How to Help Your Anxious Jack Russell

We’ll cover all three types below, along with general care tips to make management easier!

Fear Anxiety

How do you treat fear-related Jack Russell Anxiety? You counter condition your dog to the disliked stimulus by desensitizing him to it. 

Let’s start with Counterconditioning, meaning your dog is trained to give the opposite response he was originally conditioned, or learned, to give. When you are finished, your terrier should at least tolerate, if not enjoy the thing he once feared!

  • You will accomplish this by slowly desensitizing your pup to the feared stimuli. You’ll gradually be introducing him to first very small then larger increments of it over time.
  • Add something your dog enjoys more than the feared thing! 

Let’s say water gave your pet fear anxiety. He absolutely refuses to step foot in the pond nearby! 

Step One: You’re going to find a high-value treat reward. Begin by asking your jack to only get close to the water, but not yet get wet. You could throw a stick to the edge of the pond for him to retrieve. Reward your Jack with enthusiastic praise and the tasty treat!

Repeat this several times over a few days, slowly inching your way closer to the water. 

Step Two: Now you’re going to toss the stick right at the edge of the water! Your dog will have to just barely get his footpads wet. Reward with cheer and treats once the stick has been retrieved. This is the most impressive thing you’ve seen all week!

Gradually repeat this several times until your dog doesn’t even notice the water on his paws.

Step Three: Now this is all about gradually increasing the exposure. Slowly toss the stick further and further out. Your Jack will be swimming before long!

Note: Always supervise your terrier closely around water, and make sure every interaction is positive.

Separation Anxiety

How do you prevent separation anxiety in Jack Russells? You’re going to have to allow your terrier to slowly adjust to solitude over time! Never suddenly immerse your pet in long durations of solitude, as this is one of the leading causes of separation anxiety in the first place.

Begin by isolating your dog for only a few minutes. Every time you leave over the course of the next several days, add a few minutes to your absence. Eventually, you’ll be at a half-hour, then an hour, etc.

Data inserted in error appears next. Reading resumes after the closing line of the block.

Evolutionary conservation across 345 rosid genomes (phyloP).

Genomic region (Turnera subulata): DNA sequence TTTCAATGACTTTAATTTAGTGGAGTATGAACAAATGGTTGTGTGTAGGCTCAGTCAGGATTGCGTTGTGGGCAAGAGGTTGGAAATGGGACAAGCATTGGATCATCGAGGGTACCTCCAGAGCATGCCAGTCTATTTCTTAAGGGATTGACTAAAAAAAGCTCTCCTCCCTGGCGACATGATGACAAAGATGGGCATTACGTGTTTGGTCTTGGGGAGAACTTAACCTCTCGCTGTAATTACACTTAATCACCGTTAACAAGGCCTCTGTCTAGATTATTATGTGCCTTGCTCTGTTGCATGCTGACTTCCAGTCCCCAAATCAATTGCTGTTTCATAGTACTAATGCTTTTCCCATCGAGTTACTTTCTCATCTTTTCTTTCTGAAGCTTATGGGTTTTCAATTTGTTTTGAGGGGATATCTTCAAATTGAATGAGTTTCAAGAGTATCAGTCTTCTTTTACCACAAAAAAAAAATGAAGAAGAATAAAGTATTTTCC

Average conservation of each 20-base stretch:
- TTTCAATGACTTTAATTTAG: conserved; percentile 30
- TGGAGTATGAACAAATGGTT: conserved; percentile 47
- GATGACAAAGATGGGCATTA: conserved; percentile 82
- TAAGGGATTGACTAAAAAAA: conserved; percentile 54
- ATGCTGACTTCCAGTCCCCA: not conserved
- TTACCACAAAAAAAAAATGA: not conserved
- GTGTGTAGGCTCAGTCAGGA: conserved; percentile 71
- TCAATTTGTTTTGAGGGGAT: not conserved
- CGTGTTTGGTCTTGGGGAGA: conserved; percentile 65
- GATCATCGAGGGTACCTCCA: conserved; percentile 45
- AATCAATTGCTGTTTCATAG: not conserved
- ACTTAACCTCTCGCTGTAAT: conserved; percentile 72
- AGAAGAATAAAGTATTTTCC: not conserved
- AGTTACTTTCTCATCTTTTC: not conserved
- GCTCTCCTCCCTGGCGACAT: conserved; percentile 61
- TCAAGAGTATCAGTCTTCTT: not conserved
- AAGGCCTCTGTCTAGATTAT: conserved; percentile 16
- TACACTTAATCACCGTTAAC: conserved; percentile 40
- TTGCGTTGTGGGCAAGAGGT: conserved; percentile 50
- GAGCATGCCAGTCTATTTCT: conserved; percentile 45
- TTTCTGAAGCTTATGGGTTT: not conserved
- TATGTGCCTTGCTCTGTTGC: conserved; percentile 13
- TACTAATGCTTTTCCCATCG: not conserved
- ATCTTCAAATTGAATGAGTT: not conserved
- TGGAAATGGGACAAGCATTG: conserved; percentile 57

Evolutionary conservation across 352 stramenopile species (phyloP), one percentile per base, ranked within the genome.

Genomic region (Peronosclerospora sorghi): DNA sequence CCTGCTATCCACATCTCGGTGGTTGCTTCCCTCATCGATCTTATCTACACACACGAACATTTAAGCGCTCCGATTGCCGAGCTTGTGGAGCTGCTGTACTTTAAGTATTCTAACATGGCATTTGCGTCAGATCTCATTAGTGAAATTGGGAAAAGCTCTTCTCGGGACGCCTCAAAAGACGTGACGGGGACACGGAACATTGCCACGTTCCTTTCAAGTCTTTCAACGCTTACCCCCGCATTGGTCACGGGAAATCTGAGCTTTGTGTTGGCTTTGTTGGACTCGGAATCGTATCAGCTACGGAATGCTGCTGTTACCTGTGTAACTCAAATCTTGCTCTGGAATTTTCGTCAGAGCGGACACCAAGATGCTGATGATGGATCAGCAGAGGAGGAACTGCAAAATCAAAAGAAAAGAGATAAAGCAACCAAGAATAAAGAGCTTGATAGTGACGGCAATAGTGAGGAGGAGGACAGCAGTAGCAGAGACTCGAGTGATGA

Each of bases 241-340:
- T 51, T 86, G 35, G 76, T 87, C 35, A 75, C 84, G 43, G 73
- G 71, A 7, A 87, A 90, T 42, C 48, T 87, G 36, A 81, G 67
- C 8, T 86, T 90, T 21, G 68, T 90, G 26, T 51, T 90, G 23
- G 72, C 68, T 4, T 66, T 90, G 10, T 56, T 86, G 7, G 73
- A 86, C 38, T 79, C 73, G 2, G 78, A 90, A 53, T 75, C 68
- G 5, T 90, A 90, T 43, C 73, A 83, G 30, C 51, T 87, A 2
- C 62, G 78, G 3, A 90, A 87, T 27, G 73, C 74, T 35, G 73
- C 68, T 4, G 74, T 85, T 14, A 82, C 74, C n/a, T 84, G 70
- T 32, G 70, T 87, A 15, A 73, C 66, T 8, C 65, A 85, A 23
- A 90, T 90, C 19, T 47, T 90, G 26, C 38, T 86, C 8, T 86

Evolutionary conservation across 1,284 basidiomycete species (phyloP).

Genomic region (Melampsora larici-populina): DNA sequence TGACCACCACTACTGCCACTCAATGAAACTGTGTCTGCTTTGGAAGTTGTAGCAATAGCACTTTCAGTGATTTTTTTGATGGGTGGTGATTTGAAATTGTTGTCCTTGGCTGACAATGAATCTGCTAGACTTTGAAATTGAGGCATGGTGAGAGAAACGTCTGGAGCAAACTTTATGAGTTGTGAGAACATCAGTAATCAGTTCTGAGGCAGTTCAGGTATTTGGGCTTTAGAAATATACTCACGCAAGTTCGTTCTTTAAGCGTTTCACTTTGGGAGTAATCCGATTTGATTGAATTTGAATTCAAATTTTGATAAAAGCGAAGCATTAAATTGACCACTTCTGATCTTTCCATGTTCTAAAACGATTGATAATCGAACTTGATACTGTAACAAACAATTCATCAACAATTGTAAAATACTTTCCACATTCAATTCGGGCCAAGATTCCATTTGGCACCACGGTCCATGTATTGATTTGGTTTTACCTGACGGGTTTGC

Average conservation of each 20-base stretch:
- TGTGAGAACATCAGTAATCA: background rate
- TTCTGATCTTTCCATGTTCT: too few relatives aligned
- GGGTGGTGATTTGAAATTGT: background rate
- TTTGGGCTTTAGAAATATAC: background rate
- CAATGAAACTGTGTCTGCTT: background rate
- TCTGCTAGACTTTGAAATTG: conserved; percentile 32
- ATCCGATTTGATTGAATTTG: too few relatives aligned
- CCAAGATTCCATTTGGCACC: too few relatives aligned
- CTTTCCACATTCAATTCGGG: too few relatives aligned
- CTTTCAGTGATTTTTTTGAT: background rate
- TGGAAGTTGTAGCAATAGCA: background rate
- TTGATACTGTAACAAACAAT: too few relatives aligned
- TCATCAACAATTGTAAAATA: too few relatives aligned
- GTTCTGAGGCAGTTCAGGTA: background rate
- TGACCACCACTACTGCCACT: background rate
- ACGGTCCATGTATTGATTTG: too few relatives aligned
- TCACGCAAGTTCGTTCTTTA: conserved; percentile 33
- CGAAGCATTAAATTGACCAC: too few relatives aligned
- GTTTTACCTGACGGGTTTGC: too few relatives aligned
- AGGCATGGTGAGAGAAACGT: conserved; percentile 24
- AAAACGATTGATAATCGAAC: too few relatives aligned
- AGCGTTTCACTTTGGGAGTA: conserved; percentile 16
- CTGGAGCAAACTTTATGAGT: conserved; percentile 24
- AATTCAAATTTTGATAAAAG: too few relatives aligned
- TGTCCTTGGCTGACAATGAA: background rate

This reassures your pet that you’ll always return! The method is almost identical to crate training for dogs.

Age-Related Anxiety

This type of anxiety is caused by mental degeneration, and there really isn’t any cure for it. That being said, you can treat it by making accommodations for your older dog! You can also consider discussing anxiety-relieving medication with your veterinarian.

Try to limit loud noises and changes in your pet’s environment. Do your best to keep everything the same, familiar way it was. Maintain a constant aura of peaceful calm!

Positive, Reward-Based Reinforcement

Always focus on rewards and positive reinforcement! You’ll want to avoid using any kind of punishment when treating Jack Russell anxiety. 

Feeling upset when returning home to a trashed house is natural, and we completely understand! Your dog has cost you money, stress, and needless effort. Before responding, imagine how your little one is feeling.

Your dog is frightened and nervous! In many cases, he doesn’t understand why you’ve left. Punishing him for destruction or damage he’s caused while he was frightened and nervous might only make him feel more anxious!

If you enjoyed this article you might also like to read about When do Jack Russells Calm Down?! and Can Jack Russells be left Alone?